On our first morning at the Tambo Tambolani Tambo festival site in Nanhimbe village, near Pemba, we found the kitchen had not yet been set up, so the two of us sallied out into the village to find some breakfast. We found a few ladies selling bread, doughnuts and fried bean patties, but alas, no hot water for the teabags we’d had the foresight to bring along. Then a young woman who spoke Portuguese offered to heat up some water for us at her house nearby. When we arrived there, we were greeted like long lost friends by a young American woman who was sitting on the ground near the house surrounded by a group of dusty skinny children. ‘Oh hi there, so good to see you, how ARE you?’
[Oh dear, who’s this? did we meet her somewhere and forget her name already? No, she was a complete stranger.]
This wide-eyed twenty-something was exuding goodness and light, telling us excitedly that she and her colleagues (there were two others in a neighbouring house) were here to ‘do some loving’ (sic). She said that the little girl sitting mute beside her, whom she was incessantly hugging and kissing, had been left deaf by malaria. The girl had also suffered polio and had no use of her legs, nor any means of moving around. “We’re just waiting for the miracle that will cure her”, she said, as if this were the most natural thing in the world to expect.
We smiled lamely and went into our host’s house for the tea, chatting to her as she fed her baby. Afterwards we greeted the other young Americans and the mothers of the children, and went our way.
The following day while enjoying a beach stroll, we spied a lone white man coming out of the sea wearing a snorkel mask. We’d been hoping for some snorkelling, so called out to ask him if he’d seen any fish or coral. He said this was not a good place to snorkel, adding that he was one of 270 trainees at the nearby Ministry of Arco Iris (ministry of what??). “Yes we’re here for school for 3 months, but it’s like being on vacation in this kind of place. We’re learning how to spread love and god’s message here and in the world”, he told us.
Speaking in an unfamiliar formula… what can this be? Two hundred and seventy American twenty-somethings doing what in Pemba? That must cost a fortune.
Some days later we were in the only restaurant that had coffee (our camp had none), and saw two American girls hosting lunch for ten boys in their charge: prawns, steaks, chips, fizzy drinks. [We considered this place too expensive for ourselves to eat at.] They did not even finish their meals: they may have been more used to eating a pile of rice and sauce. All the while the girls proudly talked to others in the restaurant about what they were doing… along the lines of ‘we’re saving these godforsaken kids’.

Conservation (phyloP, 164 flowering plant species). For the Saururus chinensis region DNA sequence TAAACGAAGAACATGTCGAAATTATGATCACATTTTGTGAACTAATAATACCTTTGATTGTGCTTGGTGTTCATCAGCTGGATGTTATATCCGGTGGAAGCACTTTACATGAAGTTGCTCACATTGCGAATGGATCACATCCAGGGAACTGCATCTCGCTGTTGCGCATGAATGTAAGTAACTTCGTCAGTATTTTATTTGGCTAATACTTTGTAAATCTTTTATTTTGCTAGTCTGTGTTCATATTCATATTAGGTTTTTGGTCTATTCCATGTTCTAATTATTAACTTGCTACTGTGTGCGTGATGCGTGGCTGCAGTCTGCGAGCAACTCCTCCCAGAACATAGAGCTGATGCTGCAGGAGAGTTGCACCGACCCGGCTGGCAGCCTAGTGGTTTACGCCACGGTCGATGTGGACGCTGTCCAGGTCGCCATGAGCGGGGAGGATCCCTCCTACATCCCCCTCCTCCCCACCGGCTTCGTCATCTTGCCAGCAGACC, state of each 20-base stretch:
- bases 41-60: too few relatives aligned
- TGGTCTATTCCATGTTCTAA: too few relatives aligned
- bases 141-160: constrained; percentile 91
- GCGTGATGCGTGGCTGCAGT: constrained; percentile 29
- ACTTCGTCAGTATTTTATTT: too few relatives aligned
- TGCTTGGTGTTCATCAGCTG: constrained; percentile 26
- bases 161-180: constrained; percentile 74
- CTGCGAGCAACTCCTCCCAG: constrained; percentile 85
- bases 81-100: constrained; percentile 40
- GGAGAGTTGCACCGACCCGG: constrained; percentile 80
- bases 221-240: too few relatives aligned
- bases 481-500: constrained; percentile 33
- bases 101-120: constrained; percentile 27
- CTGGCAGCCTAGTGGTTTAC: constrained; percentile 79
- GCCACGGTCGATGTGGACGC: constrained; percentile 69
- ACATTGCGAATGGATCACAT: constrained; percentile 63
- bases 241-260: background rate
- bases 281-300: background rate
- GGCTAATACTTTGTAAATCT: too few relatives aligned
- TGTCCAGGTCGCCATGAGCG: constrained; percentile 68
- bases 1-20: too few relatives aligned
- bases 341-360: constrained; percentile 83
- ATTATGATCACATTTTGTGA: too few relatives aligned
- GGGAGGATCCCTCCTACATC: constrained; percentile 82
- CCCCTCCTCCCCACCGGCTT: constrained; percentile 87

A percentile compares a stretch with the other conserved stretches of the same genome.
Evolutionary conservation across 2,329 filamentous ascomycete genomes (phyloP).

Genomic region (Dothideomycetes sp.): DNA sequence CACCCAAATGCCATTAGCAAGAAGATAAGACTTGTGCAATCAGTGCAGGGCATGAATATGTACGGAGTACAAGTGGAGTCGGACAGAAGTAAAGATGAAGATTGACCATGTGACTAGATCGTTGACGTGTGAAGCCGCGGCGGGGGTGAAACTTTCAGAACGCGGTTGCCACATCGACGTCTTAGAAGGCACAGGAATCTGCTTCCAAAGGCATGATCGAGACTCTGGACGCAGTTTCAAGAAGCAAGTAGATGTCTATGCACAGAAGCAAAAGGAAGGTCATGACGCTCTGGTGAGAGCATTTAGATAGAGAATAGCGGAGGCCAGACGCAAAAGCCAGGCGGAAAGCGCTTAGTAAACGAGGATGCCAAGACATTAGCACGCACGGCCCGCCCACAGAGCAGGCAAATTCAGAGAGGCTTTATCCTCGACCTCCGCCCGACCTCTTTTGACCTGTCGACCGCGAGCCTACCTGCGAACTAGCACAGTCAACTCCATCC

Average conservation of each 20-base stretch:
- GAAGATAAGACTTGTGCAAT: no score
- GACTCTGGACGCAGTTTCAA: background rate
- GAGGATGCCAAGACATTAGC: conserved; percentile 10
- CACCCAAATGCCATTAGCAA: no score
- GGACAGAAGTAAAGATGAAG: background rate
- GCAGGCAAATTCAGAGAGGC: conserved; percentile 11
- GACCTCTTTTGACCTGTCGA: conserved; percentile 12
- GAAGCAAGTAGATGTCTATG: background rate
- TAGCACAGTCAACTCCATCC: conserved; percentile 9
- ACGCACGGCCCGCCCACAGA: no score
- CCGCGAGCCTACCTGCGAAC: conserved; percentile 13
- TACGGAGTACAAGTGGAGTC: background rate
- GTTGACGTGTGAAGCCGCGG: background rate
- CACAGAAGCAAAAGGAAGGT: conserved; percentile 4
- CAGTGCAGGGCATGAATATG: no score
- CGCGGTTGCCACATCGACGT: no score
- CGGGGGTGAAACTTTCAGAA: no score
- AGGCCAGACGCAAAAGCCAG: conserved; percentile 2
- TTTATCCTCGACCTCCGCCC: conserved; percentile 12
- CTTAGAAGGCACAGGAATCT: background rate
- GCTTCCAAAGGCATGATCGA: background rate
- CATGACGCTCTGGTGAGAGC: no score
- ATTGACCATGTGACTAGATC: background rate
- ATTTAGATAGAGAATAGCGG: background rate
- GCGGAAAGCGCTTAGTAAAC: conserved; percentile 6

We thought about the food a hundred of us were eating in the Tambo Tambolani camp twice a day: a mountain of rice, noodles or xima (pounded yam) topped with a small bit of chicken or fish and a slosh of sauce. After getting through half the rice/noodles/xima, there was an orderly system for the hungry village kids to polish off any leftovers. The restaurant bill these American girls ran up for ten could have fed an African meal to 200 kids! Or bought some crutches or a wheelchair for the deaf lame girl.
Africans like to go and hang out at the beach at sunset on Sundays, when the heat is down. The Arco Iris girls do too, we saw them colonising the beach-front of an expensive restaurant, not the public beach. They all wore the same ‘modesty’ calf length shorts over one piece bathing costumes. A couple of older women were with them. We saw they were all reading religious books.
So what do the local people make of the ‘Ministry of Arco Iris’ (Rainbow) and the ‘Village of Joy’. Some of the beach boys, who sell beads and handicrafts and boat trips, laughed about their interaction with these young women. When the boys asked them ‘do you have a boyfriend?’, they would reply ‘I only love god’, ‘I only love jesus’.
Other local people told us that Arco Iris was a well resourced set up for providing educational opportunities for AIDs orphans and street kids. The kids in the Pemba “Ministry” are not from the area, they may be from Maputo or anywhere else – they are usually moved away from where they were picked up so they won’t leave, get back into “crime” or otherwise “get lost”. The ‘education’ is christian: they are to become pastors (why not? better than starving), but at least they learn literacy and other basics that they missed from school. Some get to travel abroad, to the USA, some to be placed eventually in childless homes; a kind of long term fostering or adoption….?
Hold on, this sounds a bit like slow motion child trafficking, with palms well greased. Well, this organisation is allowed to operate openly in this mainly muslim province of Cabo Delgado. And some official or other approved visas for the 270 young white people to come to Pemba for their 3 months training.
As soon as I got internet access again, I googled Arco Iris and saw that it’s all about a rich blond saviour called Heidi who stars in her own ongoing movie. She delivers bibles by the plane load to the African bush and hosts mass river baptisms. Check out the website of Arco Iris Ministry here.
An enduring image for me from Nanhimbe village is seeing the deaf girl with atrophied legs sitting alone outside her home, abandoned by all the able-bodied others. Still waiting for that miracle.